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ROANOKE RAPIDS HERALD, ROANOKE RAPIDS, N. C.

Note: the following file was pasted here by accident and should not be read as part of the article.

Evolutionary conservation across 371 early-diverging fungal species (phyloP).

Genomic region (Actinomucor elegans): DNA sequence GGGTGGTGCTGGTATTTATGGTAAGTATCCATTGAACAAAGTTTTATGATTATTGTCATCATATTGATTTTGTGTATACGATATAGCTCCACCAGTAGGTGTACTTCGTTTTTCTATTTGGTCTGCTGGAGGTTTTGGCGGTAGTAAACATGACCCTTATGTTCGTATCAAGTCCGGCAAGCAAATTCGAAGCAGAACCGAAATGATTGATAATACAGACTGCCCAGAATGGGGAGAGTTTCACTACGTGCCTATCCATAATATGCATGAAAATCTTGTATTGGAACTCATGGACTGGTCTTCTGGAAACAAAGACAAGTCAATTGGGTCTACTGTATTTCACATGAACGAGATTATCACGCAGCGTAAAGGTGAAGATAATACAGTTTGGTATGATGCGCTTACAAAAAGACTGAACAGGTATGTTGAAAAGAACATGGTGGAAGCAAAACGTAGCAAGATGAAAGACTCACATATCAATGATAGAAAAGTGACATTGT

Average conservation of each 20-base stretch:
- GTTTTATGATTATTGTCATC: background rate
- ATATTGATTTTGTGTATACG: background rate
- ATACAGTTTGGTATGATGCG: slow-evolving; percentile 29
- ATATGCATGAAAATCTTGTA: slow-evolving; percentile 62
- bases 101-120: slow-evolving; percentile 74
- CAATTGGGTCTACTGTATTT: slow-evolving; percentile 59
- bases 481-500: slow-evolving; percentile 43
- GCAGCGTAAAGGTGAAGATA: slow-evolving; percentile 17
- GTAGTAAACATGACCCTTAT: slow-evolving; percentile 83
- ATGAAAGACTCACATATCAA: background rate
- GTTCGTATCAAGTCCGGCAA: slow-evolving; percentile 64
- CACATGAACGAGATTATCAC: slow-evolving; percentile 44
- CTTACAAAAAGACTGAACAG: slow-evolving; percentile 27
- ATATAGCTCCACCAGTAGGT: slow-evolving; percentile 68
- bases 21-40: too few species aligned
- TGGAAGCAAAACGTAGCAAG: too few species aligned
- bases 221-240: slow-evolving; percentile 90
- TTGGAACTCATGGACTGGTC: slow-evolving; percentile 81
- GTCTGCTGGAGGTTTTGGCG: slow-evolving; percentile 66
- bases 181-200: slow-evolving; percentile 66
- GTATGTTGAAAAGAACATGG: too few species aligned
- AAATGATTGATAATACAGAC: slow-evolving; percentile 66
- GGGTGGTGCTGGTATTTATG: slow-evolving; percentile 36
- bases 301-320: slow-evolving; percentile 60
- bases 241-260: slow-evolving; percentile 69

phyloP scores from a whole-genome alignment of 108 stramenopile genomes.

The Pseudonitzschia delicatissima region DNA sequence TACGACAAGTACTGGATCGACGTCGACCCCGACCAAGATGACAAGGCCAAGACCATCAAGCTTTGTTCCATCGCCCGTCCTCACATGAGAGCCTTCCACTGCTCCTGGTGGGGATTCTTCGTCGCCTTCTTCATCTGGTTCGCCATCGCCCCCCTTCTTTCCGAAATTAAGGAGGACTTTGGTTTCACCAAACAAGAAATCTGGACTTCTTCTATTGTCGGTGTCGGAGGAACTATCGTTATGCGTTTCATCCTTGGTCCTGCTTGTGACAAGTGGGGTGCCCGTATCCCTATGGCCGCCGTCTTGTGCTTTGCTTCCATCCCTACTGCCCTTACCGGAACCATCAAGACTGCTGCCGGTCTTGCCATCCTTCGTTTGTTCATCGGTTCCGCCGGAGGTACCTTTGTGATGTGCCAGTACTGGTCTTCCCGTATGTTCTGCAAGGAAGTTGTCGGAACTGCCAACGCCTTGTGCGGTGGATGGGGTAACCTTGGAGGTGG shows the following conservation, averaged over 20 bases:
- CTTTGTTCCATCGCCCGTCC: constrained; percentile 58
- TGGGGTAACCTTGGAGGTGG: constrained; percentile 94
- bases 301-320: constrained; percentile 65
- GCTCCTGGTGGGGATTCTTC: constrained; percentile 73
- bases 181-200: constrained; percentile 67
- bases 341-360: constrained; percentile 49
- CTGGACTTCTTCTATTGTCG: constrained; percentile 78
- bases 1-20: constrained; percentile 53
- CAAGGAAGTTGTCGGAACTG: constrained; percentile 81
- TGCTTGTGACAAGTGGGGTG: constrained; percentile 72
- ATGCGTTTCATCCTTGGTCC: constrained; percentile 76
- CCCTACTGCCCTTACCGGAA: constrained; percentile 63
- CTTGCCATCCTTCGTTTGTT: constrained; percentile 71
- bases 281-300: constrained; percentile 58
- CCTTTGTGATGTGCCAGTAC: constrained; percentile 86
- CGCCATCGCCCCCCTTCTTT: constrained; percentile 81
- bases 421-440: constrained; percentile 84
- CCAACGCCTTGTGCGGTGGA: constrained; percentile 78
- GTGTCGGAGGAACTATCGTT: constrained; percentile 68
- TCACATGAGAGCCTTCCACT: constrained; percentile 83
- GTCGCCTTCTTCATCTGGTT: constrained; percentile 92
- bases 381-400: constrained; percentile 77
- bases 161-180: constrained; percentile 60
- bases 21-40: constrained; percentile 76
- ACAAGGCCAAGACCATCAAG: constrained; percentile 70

1EI1I01 rininnnp nnnirn CONSUMMATION OF TWO YEARS OF EFFORT WAS ACHIEVED ON FEBRUARY 23. MOST DIRECT TOURIST ROUTE Road Gangs Along This Lino, Also In Georgia and Sou.h Carolina Very Busy Grading and Filling. Raleigh. Consummation of the thoughts and Ideas of the several communities In terested as to the desirability of a bet tor method of communication with the world, North and South, was achieved when on February 23 the South Hill Henderson Bridge was opened to trav el and traffic, The new bridge shortens the dis tance from Richmond to Raleigh be- tween North and South, twenty miles, and from South Hill to Durham, the route is over the South Hill-Honrier- son bridge, and through Henderson and Oxford. In a recent communication from one of the officials of the American Auto mobile Association, the following ret eronee was made to the now route "We nre going right ahead with preparing new detailed strip maps showing the main route down through Richmond, South Hill, Hendarson, Ra leigh and PInehurst so that by next fall the procession of motor cars car rying tourists from tho North to the Southland may be directed over the best and most direct route. On our Inspection trip through to Florida, wo found that all through South Carolina and Georgln the road gangs are very busy grading nnd filling along the main lines of travel, especially along the routo, or course which we Expect to routo our members over during the r,;:;ing season. The State Highway Commissioners advise us that condi tions will bo hotter than ever before down through the Carolinas and Geor gia so tytf tho usual difficulties will not be experienced In'getting through. Of course the Virginia section has boon well taken care of, and Commls sloner Coleman Is making a real high way throughout tho Slate." Insurance Company ts Warned. Insurance Commissioner Stacy Wade served notlco on the Belt Auto- molble Indemnity association of El Paso,, 111., that It cannot do further business In North Carolina or get its unapproved contracts approved un less there Is quick and radical im prove ment In the business methods of the company. "Ths stand Is taken," said Mr. Wade, "Not because of any flagrant violation of the Insurance laws." Governor Morrison to Speak, Governor Morrison has accepted the Invitation of the North Carolina Mer chants' association to deliver an ad dress to that body when It meets in Greensboro on April 7. The governor spoke hero to a group meeting of bankers, enjoining tho financiers to do the pntrotic turn by the state now, Jur.t as much as they did by the na tion when It went to war. Prohibition Agsnti Active. Chlof Federal Prohibition Agent Onlley and Agents Ranes, Richardson nnd Brady last week arrested twenty men on charges of violating the pro hibition laws, captured eight stills, confiscated a large amount of whis key. Sustains Lower Court Verdict. The Bupreme court upheld a verdict 'for $3,500 damages given In Bruns wick superior court to J. H. Cotton, a well known white man of the county, because of a slander made against him by officials of the Fisheries Prod ucts company of New Hanover. "Baptist Bishop" Is Dead. Rev. J. D. Hufham, D. D., one of the best known and most highly esteemed Baptist preachers in the state and re ferred to by many as "the Baptist bishop of North Carolina," died after a brief Illness. Commissioner Shlpman Return. Washington, (Special). Commis sioner of Labor and Printing, M. L. Shlpman, who has spent two days on matters connected with the national and state employment service for Ncrth Carolina, left for his home. Mr. Shlpman had quite a lengthy confer ence with the new Secretary of Labor James O. Davis, who Is much In terested in the employment service. Mr. Shlpman gets the Impression that the prosent arrangements with relation to the work In North Carolina will be continued. Storm Does Little Damage. W. P. Corwlth, of Saluda, N. C, president of the North Carolina Hor ticultural society, and a large orchar- dlst, expressed the opinion that no great damage had been done to the fruit of western Nbrth Carolina by the storm which swept that section. There wag a temperature which caus ed Ice to be formed and high wind continued from nightfall to shortly be fore daybreak. 1 - All orchards of the Saluda section are In full bloom. North Carolina on Honor Roll. North Carolina get the' place of honor in gtatistlc on divorce which have Just been made public by the International Reform Bureau. The figures are for 1916, a normal year, and Just before the world war. Nqt Including South Carolina, where there 1 no divorce law, nor the Catholic church members, a Roman Catholics allow no dlvorcel except for special dispensation of the Pope In rare case the rate for all state In 1916 wa 136 per 100,000 net population, or Includ ing the entire population, ill Governor Calls a Conference. Governor Cameron Morrison has caikd a meoting of the heads of the various state institutions which have building program's uncompleted at the time the offloe of building com nibision and state architect were abol ished for the purpose of discussing ways and means of carrying this work forward to completion. At this con ference, which will be held during the first week In April, according to the present plans, the governor and the institution heads will map out ways and means of carrying forward tho work the building commission had un der way when its official head was cut off by the legislature. For tho present, Engineer H. A. Underwood, who was the chief engi neer of the building commission, has been placed In charge of the office of the building commission for the pur pose of hundllng matters pending the development of a new plan. Mr. Un derwood, it Is understoqd, has been of fered the general supervision of the building program of some of the in stitutions after he Is released from the work of the old building commis sion. The Instlutlons will have to have some one not only to completo the work under way on March 1, but also some one to take general super visory charge of the new building program which will be started dtrrlng the coming summer. Warned by Secretary of A, C. A. Unless farmers reduce their cotton acreage for the next season at least 40 per cent It will continue to sell far below tho production cost, declared Winston D. Adams, secretary of the American Cotton association, In statement on the condition of the tor tile Industry and a review of Its status for the last 12 months. Cotton manufacturers are heartily in sympathy with the movement for reduced cotton acreage, Mr. Adams said, The prosperity of the farmer depends upon the prosperity of the cotton manufacturer, and vice versa. Telephone Hearing Comes Next. The slate corporation commission cleared Its calendar of gas rates cases and began preparations for hearing the petition of the Southern Bell Tele- phono company and subsidiary com panies with exchanges in North Caro lina. The telephone siege baglns with the prospect that another week will be consumed in hearings. Every city in the stato, including Charlotte, Ashe- vlllo, Raleigh, Wilmington, Greens boro, Winston-Salem and Durham will oppose the Increases the com panies are asking of the commission, Riven and Harbors Allotment, Chief of Engineers Beach, of the war dopartment, has mado the follow ing allotments for North Carolina rivers nnd harbors work from the last appropriations by congress: Manteo !Shall6wbag) bay $4,500; Pamlico nnd Tar rivers, $S,500; Neuse river, $13,500; Swift creek, f S00; Con tentenea creek, $1,500; Trent river $1,000; waterway connecting Core soand and Beaufort harbor, $2,500; Northeast Cape Fear $3,000. - State S. S. Convention. Raleigh Sunday school workers are getting ready for the State Sunday Convention to be held here April 12, 13 and 14. The general sessions of tho convention will be held at the Tabernacle Baptist church. "The mayor of Raleigh, Mr. T. B. Cldridge, who is a Bible cIbss teacher In the Edenton Street Methodist Sun- ay school, is chairman of the enter tainment committee. This committee Is busy securing lodging for the out- of-town delegates In the. private omos of Raleigh at the rate of $1.00 per night. Mr. J. M. Broughton, superintend ent of the Tabernacle Baptist Sunday school, Is chairman of the finance committee which will raise funds to pay the expenses of the state conven tion. For Inter-Racial Amity. Expansion of the work of the State Inter-Racial Relations committee tp every county In the state for the pro motion of better feeling between Ne groes and white people was discussed generally at a meeting held at the Yarborough hotel. Sub-committees named will develop plans for the ex tension of the work throughout the state, reporting to a later meeting. Fifteen Competitors Passed. Dr. E. C. Brooks, state superinten dent of education, recently stated tlmt he believed the next federal educa tional statement would show that North Carolina had Jumped 15 places In the matter of schools. Tiie Tar Heel state has been fourth from the last among the states from an educa tional standpoint, according to rec ords from Washington, published to date. But there will now be 19 be low It If Dr. Brooks' figures prove correct. "Memories of World War." A recent valuable acquisition by the North Carolina Historical Commis sion is a mantscript, "Memories of the World War," by Charles L. Coggin, formerly First Lieutenant, 322nd In fantry, 81st division. The memories are well written, preserving a valu able typical experience. Charles L. Coggin graduated from the University of North Carolina In the law diss of 1916. He left his budding practnee in May, 1917, to en ter the first officers' training camp at Fort Oglethorpe, Georgia. Restless Highway Commission. Unrest has laid hold of newly ap pointed members of the state high way commission because of the fact that It is apparent that the calling of the Initial meeting of the enlarged commission Will be delayed. Multitudes of things are arising back at home, and reaching out as far as Raleigh that make the new mem bers of the commission desirous of starting something, but no call has as ret been issued from the Governor's office and none can likely be to bring the mountaineer members in unoe 1 Vice President Atterbury of (he Pennsylvania ruilrond, who wants the national agreements cancelled. 2 Hundred-passenger Capronl hydro-nlrplune which will attempt the flight from Italy to America. 3 French national nnihem being played In the'publlc square of Dussolriorf, Germany, before Generals Mooiiund uud Guu Cher, commanders of the British and French occupational forces. NEWS REVIEW OF CURRENTEVENTS Former Emperor Charles Makes an Attempt to Regain the Throne of Hungary 'LITTLE ENTENTE" SAYS NO Communist Revolt In Germany Not Yet Subdued Defeat of Greeks by Kemalists Reported Pres ident Harding Moves for Solution of Railway Problem. By EDWARD W. PICKARD. "Tired of exile and deprivation," Charles, former emperor of Austria Hungary, made n dramatic attempt last week to regain the throne of Hungary. Influenced by reports that the Hungarians were eager for his re turn, he slipped across the border from Switzerland, disguised as a Ty rolean tourist nnd uccnmpnnled by four friends, nnd for a day was con cealed by Bishop Mikes at Stoliiuman- ger. There Premier Teieky was sum moned and tried In vain to persuade the former monarch that bis hopes were not to be realized. Charles per sisted In bis adventure, so Teieky ac companied him to Budapest, where Ad miral Horthy, the regent, had an In terview with Iilni. Charles decorated the admiral nnd tried to cajole lilm Into turning over the government to blm, but Horthy declared he would offer armed resistance to any attempt to overturn the present regime, nnd, with tears In bis eyes, the ex-ruler left the palace, saying: "I'urewell for ever. Returning to Stelnamanger, Charles was placed under strict military super vision and Bishop Mikes was arrest ed, charged with being the head of the movement to restore Charles to the throne. The Spnulsh minister at Vien na stated that Charles was under Spanish protection anil asked the gov ernment for a pass to enable the ex ruler to cross Austrian territory. Three days later It was reported In Paris nnd Vienna that Charles had proclaimed military dictatorship at Stelnamunger with himself as Hs chief and that General Lobar was ready to support him witli 15.000 troops. This development brought about prompt action by the "little entente," Czecho-Slovnkla, Jugo-Slavln and Rou- mania, whose troops were placed In strategic positions on the Hungarian frontiers. President Masnryk sent an ultimatum to the Hungarian govern ment, saying that the restoration of the Hnbslmrgs would be regarded ns n casus belli by Czecho-Slovakla. The Hungarian charge d'affaires In Vienna notified the Austrian govern ment thnt Charles would return to Switzerland. At this writing It ap pears thnt the attempted coup Is a dud. Early In thp week It looked as though the government forros In Ger many nnd succeeded In quelling the great communist revolt, which was centered In Prussian Saxony. The green" troops, armed with' mnchlne guns, captured the big Leuna nitro gen plnnt in mine, tngeiner wmi mnny prisoners and vast stores of arms nnd ammunition, and In other places they scored Important suc cesses. Then the revolt Humeri out afresh, not only In Saxony, but nlso In parts of the regions occupied by the allied troops. The American nnd Bel gian occupational forces were espe cially Involved hut both quickly gained control of the situation. In Weslphnlln and In Welssenfels, Snx ony, there was severe fighting nnd the communists suffered considerable lo.'SM, The attempt of the Reds to bring on" a general strike apparently was a failure, however. The en'lro situation In Germany Is rather clouded and reports emanating from German sources f re not reliable. There Is little doubt that Berlin has been exaggerating the dnnger of gen eral revolt and (he seriousness of the "battles" with the Red In order tc SAFE TO TRAVEL IN JAPAN Official Makes Vehement Denial That Tourists Are In Danger of Be- -ing Mistreated. Tokyo. Reports from the United States of mistreatment In Japan pur porting to come from returned trav elers from the Orient have caused C. Inornate of the Japan tourist bureau to Issue a denial of such charges. Mr. Inomata's statement Is con tained In a letter written to San accentuate Its need of retaining tho civil military forces whose disband ment is demanded by the allies. For the second time the German gov ernment litis filed with the League of Nations n formal protest against the occupation of additional territory by the allies; anil the ofllclals of the al lied nations are proceeding with their plans to exact further penalties .If Germany persists In Its refusal to pay UOOO.OOO.OiK) gold murks by the first of May. There Is no evlrioiice,lliat the Germans will pay, and some of the alllu3, especially the French, are con vinced their former foes nre actually preparing for a new war. Marshal I-'ayolle Is quoted ns saying the Ger mans are making cannon and machine guns, and especially are forwarding a huge aviation program, and that in the next conflict London and Paris will he deluged with bombs from supposed ly "commercial" airplanes. He Is convinced that unless the allies take firm action at once, Germany will never carry out the Versailles treaty. The vigorous Greek offensive against the Turkish nationalists in Asia Minor progressed merrily until F-sklshehr was readied. At this rullway junction, where the Greeks were defeated some months ago, disaster again overtook them, according to dispatches from Constantinople, and after a day-long battle they were forced to retreut after losing many In killed and cap tured. The report of the Greek defeat may lie exaggerated, for It emanates from Kemallst sources. Greek successes in Asia Minor are not pleasing to any but the Greeks, and possibly the British, and even the "regular" Turkish government at Constantinople protested to the allies against the Greek offensive. Italy es pecially Is sore, and relations between Athens and Rome were strained when Greece announced a blockade of Asia Minor and accused the Italians of smuggling war munitions to Kenml Pasha. The French four Hint proposed occupation by the Greeks of the Dar danelles will Insure British control of that Important waterway, and Rou mania has entered formal and bitter protest against the composition of the commission controlling the Darda nelles, Insisting upon equal voting pow er with the Greeks and the Turks. Bulgaria will not overlook any chance to regain Thrace from the Greeks, but the latter hope to obtain the support of the Serbs In any conlllct over that territory by helping tliem In Albania uml Macedonia. Thus, according to world diplomats, war clouds are once more appearing over the Balkans. There was one little gleam of the sun of pence through the murk of the Irish situation last week. Sir Wil liam Gouldlng of Dublin, a prominent rullway man, and three southern Irish unionists, conferred with Cardinal Lognc, primate of Ireland, nt Dundulk, with the object of securing the open ing of negotiations between the Irish republican parliament und the British government. Meanwhile there Is no cessation of the struggle between the Sinn Felners und the British polite and soldiers in the Island, every day bringing Its stories of' at tacks, usually with bombs, on the aux iliaries and of the reprisals of the hit ter. The commission of the volunteer committee of one hundred which has been conducting In this country an In quiry Into the Irish question has made Its report. Admitting that It labored "under the disadvantage of lacking the ofllchil British side of the cose," the, commission declares that "the Imperial British army In Ireland has been guilty of proved excesses, not In comparable In degree nnd kind with those alleged by the Bryce report on Belgium ntrorltll's, to have been com mitted by the Imperial German army." The report says the Irish people have had the protection of neither British nor International law and that they have been systematically subjected to n "terror" which, however, has failed to re-establish Imperial British civil government and to suppress the Irish republic. The published Kiinmiiiry of the report does not show that the Irish nre blamed for anything except the secret execution of spies, traitors and enemies of the Irish republic who were condemned 'in ex parte hearings. Fmnclsco for the purpose of letting w'ould-he travelers know that, contrary to stories circulated In the United States In some quarters, travel In this country Is ns safe as It ever was. In explaining the letter Mr. Ino mata said that If such reports con tinued In the United States It would mean a serious Injury to tourist trade, not only to the travel In- Japan, but to the entire Orient, for the reason that Japan bus In the past been one of the chief attractions to those con templating Oriental tours. Rene Vivian!, France's special en voy to the United States, has been re ceived by President Harding, despite the ridiculous protests of the Friends of Irish Freedom, and In conversa; Hons with the Chief Executive, Secre tary Hughes and other administration leaders began his task of discovering on what terms the United States will Join the allied nations in restoring peace to the world. He Is here, he Insists, only to listen and report, and not to make any suggestions on lie half of France. For definite answers to his questions he must wait until President Harding takes up Interna tional questions with his cabinet und with leaders In congress. Discussion of one of the administra tion's most serious problems that of the railways was taken up In earnest last week, and though to the lay mind It seems almost Insolvable, the ex perts In such matters believe It will be solved by the Interstate commerce commission and the railroad labor board working In closer conjunction than had been contemplated when the latter was created. Senator Cummins and Representative Moiulell assert the machinery under the transportation act Is adequate In the situation und that no further legislation will be needed. It Is the position of the Pres ident and his advisers that the gov ernment should do all It can to facil itate the return of the railroads to former conditions, nnd It Is admitted that both high freight rates nnd high wages must he reduced. Present rates are undoubtedly retarding great ly the movement of commodities, es pecially farm products, and the rouds suffer In revenue accordingly. Of course the railway unions nre oppos ing any reduction in wages, asserting this would be unnecessary were It not for willful extravagance on the part of the railroad managements. The senate committee on Interstate com merce plans an Investigation that shall establish the truth or fulsliy of the charges made by organized luhor. As had been expected, President Harding appointed Col. Jay J. Morrow governor of the Canal Zone. He also named dipt. S. E. V. Kit telle of the navy governor of the Virgin Islands; Hubert Work, president of the Amer ican Medical association, first assist ant postmaster general; Charles II. Burke of South Dakota, commissioner of Indian affairs; George Carter of Iowa, public printer, and Thomas Robertson of Maryland, commissioner of patents. A public task for Gen. Charles G. Dawes of Chicago has been found by the President, who has ap pointed him chairman of a commis sion of eleven to Investigate tho prob lems of soldiers' relief and to formu late a definite policy and program. The other members of the commission arc all well known nnd competent men and women. With the most Impressive rites of the Roman Catholic church and in the presence of the greatest assemblage of church dignitaries ever soon In this country, the remains of Juiiies Card inal Gibbons were laid to rest Thurs day in the crypt of the Cathedral of the Assumption pf the Blessed Virgin In Baltimore. By special decree of the pope there was sung nt the mass a solemn Gregorian chant previously hoard only at the funerals of sovereign rulers of the church In the Slstlne chapel In Rome. Not the church alone, but all o? Baltimore paid tribute to the memory of Its beloved and distin guished citizen, and as the clocks of the city tolled ten, the hour of the ceremony, every wheel stopped, every activity ceased. Sharply contrasting with this funer al In pomp and place, just as the life work of the men contrasted, was the funeral of John Burroughs, the be loved naturalist and author, who died last Tuesday on a passenger train In Ohio. On the eighty-fourth anniver sary of his birth bis body was In terred at Roxbury, high In the Cats kill mountains close to the old house In which he was bom, and a large bowlder on which he often snt forms the headstone of his grave. .This dean of nature writers Is deeply mourned by the great nnd the bumble alike of the entire nation. "We feel that Japan Is being mis represented in America," tho state ment says In part. "Tills emphasizes the Importance, not to say necessity, of more Americans coming to Japi . Japan should not be Judged by utter ances, spoken cr prfnted, of preju diced or self-interested people. The truth of these utterances should not he blindly accepted, but tested by personal observation and experience. - "Americans , are assured of . cour tesy and politeness and the goodwill of our people." LIVE STOCK NEWS 4 INCREASE LAMB PRODUCTION Sheep Can Successfully Be Raised Without Danger of Stomach Worms or Other Parasites. (Prepa-ed ly the U. 8. Dojiartmcnt ol Am-iuullure.) Specialized sheep farming, In whiet forage crops were used for the sum mer pasture, and a study of the re lation of nutrition of owes at breeding time to the percentage of lambs pro duced wore Included In the experi mental work conducted lust year by the United Slates Department of Agri culture at the government farms at BeltNvllle, Mil., and Middlebury, Vt, Data were ohtnlned relative to the comparative relish with which sheep ate different forage crops and the gains made while pasturing upon them, It was (leniimstrated that with the frequent rotation necessary lit Sheep Club Member and His Pet. pasturing forage crops, sheep could be successfully raised without danger of Infestation by stomach worms or oth er Internal parasites. Kxperlnionts in the Inst four years to tost the effect of feed at breeding time upon tho size of the lauih crop have shown an In crease of 18.S per cent of lambs pro riiieeri by increased nutrition of ewes during mating season for both Iiclts ville ami Middlebury. This Is nn In crease of 2,1.0 per cent In the lielts vllle flock and 8.135 per cent In the Middlebury flock. In experiments with l-'O Western ewes at the Middlebury farm to test the effect of running sheep in perma nent pasture upon the growth of weeds, and the currying capacity of the fields, It has, been demonstrated that sheep are benefited in cleaning pastures of weeds, but that It must be accomplished gradually and should not be overemphasized as a reason for engaging In sheep raising. NEW BREEDS OF LIVE STOCK Columbia Sheep Are Particularly Adapted to Range Conditions New Type of Horse. The United Slates Department of Agriculture Is developing types of live Block believed to lie more useful' than some now represented by present breeds. Range slicp hrjvrilng conducted In Clark county, Idaho, is resulting In a type which has become so llxed as to warrant It:i classification ns n breed. These sheep, known us Columbia sheep, ure particularly adapted to range conditions and are believed to be profitable both for mutton und wool production. A now type of Amerlcnn utility horse 1h rnpldly being established, In co-operation with the state, nt Buf falo, Wyoming. Among the character istics of the type possibly entitled to the term 'breed' are activity, strength, endurance, and reasonable speed. The horses are believed to meet a demand for generul farm and ranch work, delivery purposes, and for certain classes of military serv ice. Poultry breeding at the bureau farm, P.eltsvllle, Md., shows progress In the establishment of a new breed of fowl. Certain characteristics, such as white plumage and yellow logs and skin, are now well fixed, but there Is still considerable variation hi the type and In color of eggs. The birds de veloped this your show Improvement over those of a year ago. JOINT OWNERSHIP OF SIRES Nebraska Live Stock Owner Lists Among Other Purebreds Frac tional Ownership of Jack. Knrolllng recently In the "Better Sires-Better Stock" movement, a live stock owner In Fillmore county, Neb., listed In addition to female stock, one bull, throe boars, five rams, and one half Interest In a purbred Kentucky jock. The fractional ownership of purebred sires is common, the Depart ment of Agriculture has found, among persons desiring to Improve the qual ity of farm live stock, lmt who have an Insufficient number of female an imals to warrant owning purebred males In nil classes. Fractional' own ership of one purebred male Is much more desirable than the complete ownerwhlp of several scrub or grade sires. 8ave the Orphan Pigs, Orphan pigs which are often a total loss to farmers can be raised with little difficulty and will repay the owner. Not Economical Ration. Corn alone does not muke an eco nomical ration for the brood sows during winter. Protection for Sheep. When the sheep are shorn early they must be protected from any cold rains. Mt'" S DEMAND FOR SAFE ROADWAYS Some Kind of Protection Should Be Provided to Keep Cars From Skidding Off Dirt Roads. What vulue do we place on u human life? To Judge by some of Hie roads over the country It Is not much. Lives ure lost many times where u few dol lars or u little extra time would make a road sale enough so that taking a ride along them on a rainy day in an auto would not be such a hulr-ralslug experience as Is often the case now, says u writer In Successful Funner. Recently u friend of mine was driv ing along a mini within u half tulle of a small town und run into u ditch six feet deep, upsetting his cur und smush lug things up generally, though be es caped unhurt, and had no one with him. Many cnmjilalnts hud been made about that road, hut nothing was done by anyone. On either side the ditch came within less than two feet of the roadway, nnd there was not even a ridge or anything to ward the wheels off and keep them from sliding over. When hundreds of automobiles nre owned In every part of the country and It Is Impossible to always keep off roads when they are slippery, it Is not morally right ami should not be legally right to leave them In a condi tion that would make an uccldent un der ordinary conditions possible. Dur ing the last two years I huve been riding around considerably and we have been In places where It was very dangerous driving, and often came up on such places with no chance ut all to avoid them. In one case we crossed a bridge after a light shower, and on the far side found that It had caved away to within six Inches of the rood, though that was solid. For a roil the ditch was not two feet from tUe road, wiih nothing to check a slide Into It. A very steep hill begun Just beyond the bridge. Our car could not make the bill, nnd we stalled, and had to back some. The least bit of skidding would have been certain to have car- Property Protected Road. ried us over the bank and for several minutes it looked like we were to go down six or eight foot Into a creek. It Is not always that such places are on unimportant roads. In fact the first place mentioned whs on a main traveled road between county scats, and automobiles used It on long dis tance travel. In the main It wus a tine roml well kept, but there were two or three places lliat wore really danger ous, though this was the worst of all. Wherever there Is a place ut the side of a dirt road that bus much travel, that Is deep enough to upset a car' that went down Into it, some kind of protection should be made to keep cars from skidding off. We are not consid ering the quick dash fo one side from careless driving or going too fast In mud, but Hie unavoidable skid that Is bound to occur now and then. Our roads should be safe In muddy weather as far as we can mfike them for often at such times we hnve to use them with our cars. UNITED STATES' GOOD ROADS Work Is In Progress In Every Section to Give Country Superior Highway System. The time Is rapidly passing when the bad roads of America can be point ed out as a reproach. In every section of the country work la in progress to give the United Stati's a system of roads which will compare favorably with those of other countries. Roads are being built at 2,085 different points. Fully 30,000 miles of road have been approved by the secretary of ag riculture. It Is estimated that this construction will cost the country near ly $-100,000,000. At the end of June, lO'-'O, the government reported thnt 2, 110 different projects, or a total of 1(1,000 miles of roads, nnd been com pleted. Boys' Life. NEW CHARACTER OF TRAFFIC Most of Existing Highways Were Not Constructed to Support Heavy Loads Now Impnsed. Most of our existing roads were not designed with a view of carrying the heavy looris now imposed upon then, and In new roads It would seem the builders cannot realize the present chungeri conditions nnd the new char acter of Wie traffic; In any case the problem Is not an easy one. More Effective With Tractor. The homely, yet effective, split-log "King" drag, long used with horse power for this work,' becomes even more effective, and can be used In . heavier weights, when drawn by t tractor. ,. R Most Permanent Road. ' The most permanent and gatlsfao" tory road Is the one with a concrete base with a top surface of block brick. This should Jast a generation wlthoat any repair; ' f .' -' 4fKI.;..9.lH